Krasko's BOOK


This book is a precious gift to the reader. The author guides the reader in a truly universalist spirit, that allows us, in his company, to view the present state of our culture both in depth as well as in a critical manner. I myself, as a European, could of course learn a lot, gaining new information and correcting many previous misinterpretations. Small wonder: the author is a well-recognized scientist who migrated from one world and landed in another one. Hence he could accumulate a wealth of experience, and present it in the light of his personal wisdom.

Having read the manuscript of this book, I found Genrich Krasko a sensitive, warm, and concerned man. He presents a sweeping, if very personal, view of how our society should, and in his opinion could, function. In this effort he does not heed the frontier lines between the political "right" and "left." Even more, by tak­ing a non-conformist stance he positively invites criticism from both sides, taking them a necessary—if not sufficient—condition of being right.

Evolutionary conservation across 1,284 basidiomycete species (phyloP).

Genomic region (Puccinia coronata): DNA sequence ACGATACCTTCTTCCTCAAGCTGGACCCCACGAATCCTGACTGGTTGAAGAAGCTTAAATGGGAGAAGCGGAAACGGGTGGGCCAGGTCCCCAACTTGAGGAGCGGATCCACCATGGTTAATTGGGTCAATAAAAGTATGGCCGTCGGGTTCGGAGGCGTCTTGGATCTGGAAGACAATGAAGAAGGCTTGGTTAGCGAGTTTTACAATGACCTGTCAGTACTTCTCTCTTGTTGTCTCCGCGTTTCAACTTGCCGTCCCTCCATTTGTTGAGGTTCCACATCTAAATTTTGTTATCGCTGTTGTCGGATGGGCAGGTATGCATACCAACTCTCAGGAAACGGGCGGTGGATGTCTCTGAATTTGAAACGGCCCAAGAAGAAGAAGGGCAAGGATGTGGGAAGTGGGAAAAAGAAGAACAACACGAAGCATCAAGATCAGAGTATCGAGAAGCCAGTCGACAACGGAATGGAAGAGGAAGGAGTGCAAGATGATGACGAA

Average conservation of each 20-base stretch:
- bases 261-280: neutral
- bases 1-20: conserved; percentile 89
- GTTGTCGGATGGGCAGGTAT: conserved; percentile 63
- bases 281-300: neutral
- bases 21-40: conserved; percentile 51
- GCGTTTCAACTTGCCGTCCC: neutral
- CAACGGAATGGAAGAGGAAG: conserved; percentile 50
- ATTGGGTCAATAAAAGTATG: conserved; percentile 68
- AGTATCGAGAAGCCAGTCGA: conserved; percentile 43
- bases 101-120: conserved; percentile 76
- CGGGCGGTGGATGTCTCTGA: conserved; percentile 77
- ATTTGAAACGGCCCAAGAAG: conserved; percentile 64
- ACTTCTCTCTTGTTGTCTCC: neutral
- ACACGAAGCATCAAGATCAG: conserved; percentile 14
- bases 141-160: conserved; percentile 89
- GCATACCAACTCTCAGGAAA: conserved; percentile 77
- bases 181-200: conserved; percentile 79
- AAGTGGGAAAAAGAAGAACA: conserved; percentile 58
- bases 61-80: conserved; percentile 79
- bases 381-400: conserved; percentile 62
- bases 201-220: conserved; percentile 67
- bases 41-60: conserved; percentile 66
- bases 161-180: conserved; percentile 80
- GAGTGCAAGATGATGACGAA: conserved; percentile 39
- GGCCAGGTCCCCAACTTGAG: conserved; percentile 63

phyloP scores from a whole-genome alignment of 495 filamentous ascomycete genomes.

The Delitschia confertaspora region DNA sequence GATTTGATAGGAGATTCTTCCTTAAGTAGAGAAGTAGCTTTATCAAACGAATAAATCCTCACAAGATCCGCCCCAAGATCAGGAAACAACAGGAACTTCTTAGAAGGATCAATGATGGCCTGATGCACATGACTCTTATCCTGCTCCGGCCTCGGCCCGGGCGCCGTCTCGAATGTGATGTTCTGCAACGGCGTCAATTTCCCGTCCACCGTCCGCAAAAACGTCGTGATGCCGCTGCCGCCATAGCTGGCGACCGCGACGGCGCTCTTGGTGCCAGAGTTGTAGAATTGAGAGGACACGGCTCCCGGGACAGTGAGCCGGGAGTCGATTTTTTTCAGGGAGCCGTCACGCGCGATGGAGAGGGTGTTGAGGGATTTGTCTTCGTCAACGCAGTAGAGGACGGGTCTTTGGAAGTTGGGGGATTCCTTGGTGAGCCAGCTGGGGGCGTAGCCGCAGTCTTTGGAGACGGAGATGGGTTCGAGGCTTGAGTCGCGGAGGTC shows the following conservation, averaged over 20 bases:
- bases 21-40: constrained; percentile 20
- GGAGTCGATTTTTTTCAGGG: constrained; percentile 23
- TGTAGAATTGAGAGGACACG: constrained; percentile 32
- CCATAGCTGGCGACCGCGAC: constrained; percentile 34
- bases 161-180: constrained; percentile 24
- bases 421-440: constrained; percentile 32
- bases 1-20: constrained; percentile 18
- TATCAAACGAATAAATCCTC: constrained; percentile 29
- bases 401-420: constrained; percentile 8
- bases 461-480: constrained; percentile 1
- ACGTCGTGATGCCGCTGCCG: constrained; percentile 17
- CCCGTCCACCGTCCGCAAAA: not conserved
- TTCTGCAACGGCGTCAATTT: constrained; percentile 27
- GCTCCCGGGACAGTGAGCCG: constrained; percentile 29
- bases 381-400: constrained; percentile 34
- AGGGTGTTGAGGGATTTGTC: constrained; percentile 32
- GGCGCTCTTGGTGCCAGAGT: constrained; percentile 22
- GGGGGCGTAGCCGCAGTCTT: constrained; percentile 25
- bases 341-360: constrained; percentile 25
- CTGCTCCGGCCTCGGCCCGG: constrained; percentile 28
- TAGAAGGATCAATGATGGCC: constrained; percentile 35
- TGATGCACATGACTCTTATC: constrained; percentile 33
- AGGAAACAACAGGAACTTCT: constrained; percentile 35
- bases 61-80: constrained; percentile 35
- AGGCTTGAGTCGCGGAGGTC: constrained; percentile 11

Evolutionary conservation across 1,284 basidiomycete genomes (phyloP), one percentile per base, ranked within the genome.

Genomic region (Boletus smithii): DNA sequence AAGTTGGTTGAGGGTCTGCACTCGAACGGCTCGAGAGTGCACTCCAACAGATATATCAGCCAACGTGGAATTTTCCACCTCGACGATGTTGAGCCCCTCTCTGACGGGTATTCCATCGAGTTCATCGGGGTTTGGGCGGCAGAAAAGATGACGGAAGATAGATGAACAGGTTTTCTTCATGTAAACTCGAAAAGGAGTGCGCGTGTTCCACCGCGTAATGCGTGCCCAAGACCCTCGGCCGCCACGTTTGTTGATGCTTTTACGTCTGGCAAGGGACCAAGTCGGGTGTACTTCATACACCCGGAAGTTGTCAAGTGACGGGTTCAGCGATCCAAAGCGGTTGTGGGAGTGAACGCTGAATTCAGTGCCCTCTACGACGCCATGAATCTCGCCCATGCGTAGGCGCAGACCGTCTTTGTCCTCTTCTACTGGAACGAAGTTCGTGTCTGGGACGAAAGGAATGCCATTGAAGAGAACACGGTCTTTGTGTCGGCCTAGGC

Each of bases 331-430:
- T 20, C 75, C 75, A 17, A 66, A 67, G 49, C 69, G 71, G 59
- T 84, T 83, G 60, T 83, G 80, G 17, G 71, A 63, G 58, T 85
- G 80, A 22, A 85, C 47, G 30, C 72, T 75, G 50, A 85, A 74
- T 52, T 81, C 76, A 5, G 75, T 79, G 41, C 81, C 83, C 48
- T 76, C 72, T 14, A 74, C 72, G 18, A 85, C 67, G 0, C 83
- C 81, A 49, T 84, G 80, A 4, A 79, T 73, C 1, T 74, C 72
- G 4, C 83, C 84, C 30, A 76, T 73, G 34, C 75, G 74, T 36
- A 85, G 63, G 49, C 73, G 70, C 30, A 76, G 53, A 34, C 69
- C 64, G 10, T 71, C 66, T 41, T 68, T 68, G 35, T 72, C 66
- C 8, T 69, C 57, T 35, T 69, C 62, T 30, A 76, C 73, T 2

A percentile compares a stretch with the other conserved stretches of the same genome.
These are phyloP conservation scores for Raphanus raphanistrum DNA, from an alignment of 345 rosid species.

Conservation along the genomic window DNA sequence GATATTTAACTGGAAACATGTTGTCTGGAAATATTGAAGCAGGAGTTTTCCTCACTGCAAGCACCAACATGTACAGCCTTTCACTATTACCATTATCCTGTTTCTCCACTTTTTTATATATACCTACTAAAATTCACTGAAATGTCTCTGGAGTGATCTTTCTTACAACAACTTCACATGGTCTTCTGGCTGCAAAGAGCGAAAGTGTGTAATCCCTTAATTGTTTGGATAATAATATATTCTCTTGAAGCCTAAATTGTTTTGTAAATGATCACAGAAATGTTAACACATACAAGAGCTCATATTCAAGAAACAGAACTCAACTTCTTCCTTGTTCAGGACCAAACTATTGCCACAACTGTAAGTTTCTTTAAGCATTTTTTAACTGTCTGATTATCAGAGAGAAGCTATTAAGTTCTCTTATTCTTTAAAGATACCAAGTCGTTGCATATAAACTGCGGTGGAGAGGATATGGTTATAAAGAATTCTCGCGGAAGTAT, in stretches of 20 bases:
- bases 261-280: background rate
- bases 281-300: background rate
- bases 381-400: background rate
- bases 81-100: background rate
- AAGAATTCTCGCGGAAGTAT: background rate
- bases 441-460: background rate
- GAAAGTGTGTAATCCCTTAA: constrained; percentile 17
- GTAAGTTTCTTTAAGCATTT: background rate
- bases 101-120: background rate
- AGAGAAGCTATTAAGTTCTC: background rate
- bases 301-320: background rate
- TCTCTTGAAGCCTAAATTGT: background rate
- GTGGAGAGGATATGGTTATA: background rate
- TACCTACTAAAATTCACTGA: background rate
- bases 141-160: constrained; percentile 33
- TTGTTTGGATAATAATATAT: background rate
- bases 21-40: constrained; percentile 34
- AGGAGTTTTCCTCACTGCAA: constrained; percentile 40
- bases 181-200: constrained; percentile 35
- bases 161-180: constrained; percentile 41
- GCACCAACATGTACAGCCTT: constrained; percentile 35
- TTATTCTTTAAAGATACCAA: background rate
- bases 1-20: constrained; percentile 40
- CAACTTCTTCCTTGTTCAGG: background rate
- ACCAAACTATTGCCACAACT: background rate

Being well-versed in a wide range of sciences, the author expertly guides the reader through a series of rich and promising vistas, which for the sake of his granddaughter he wishes eventually to come true. Thus, starting out from an eminently personal motive, he finds formulations that really speak to the needs of the present time.

If this were a political book, I would not accept its dedication to me: I have always taken care to keep my brainchild, Logotherapy, out of the turmoil of political discussions. But it is, as I see it, simply a positive utopia in which ideas and values that have been dismissed or forgotten are brought to mind again, not in a moralistic or traditionalist manner, but after a critical "dusting" and with a new twist.

At one point in the book, the author refers to the importance of having a role model. Well, I herewith congratulate the readers—and among them, in particular, the younger ones—for, in this very respect, being given a chance by taking up this book and devoting themselves to its careful—and fruitful—study.

Viktor E. Frankl Vienna, June 1997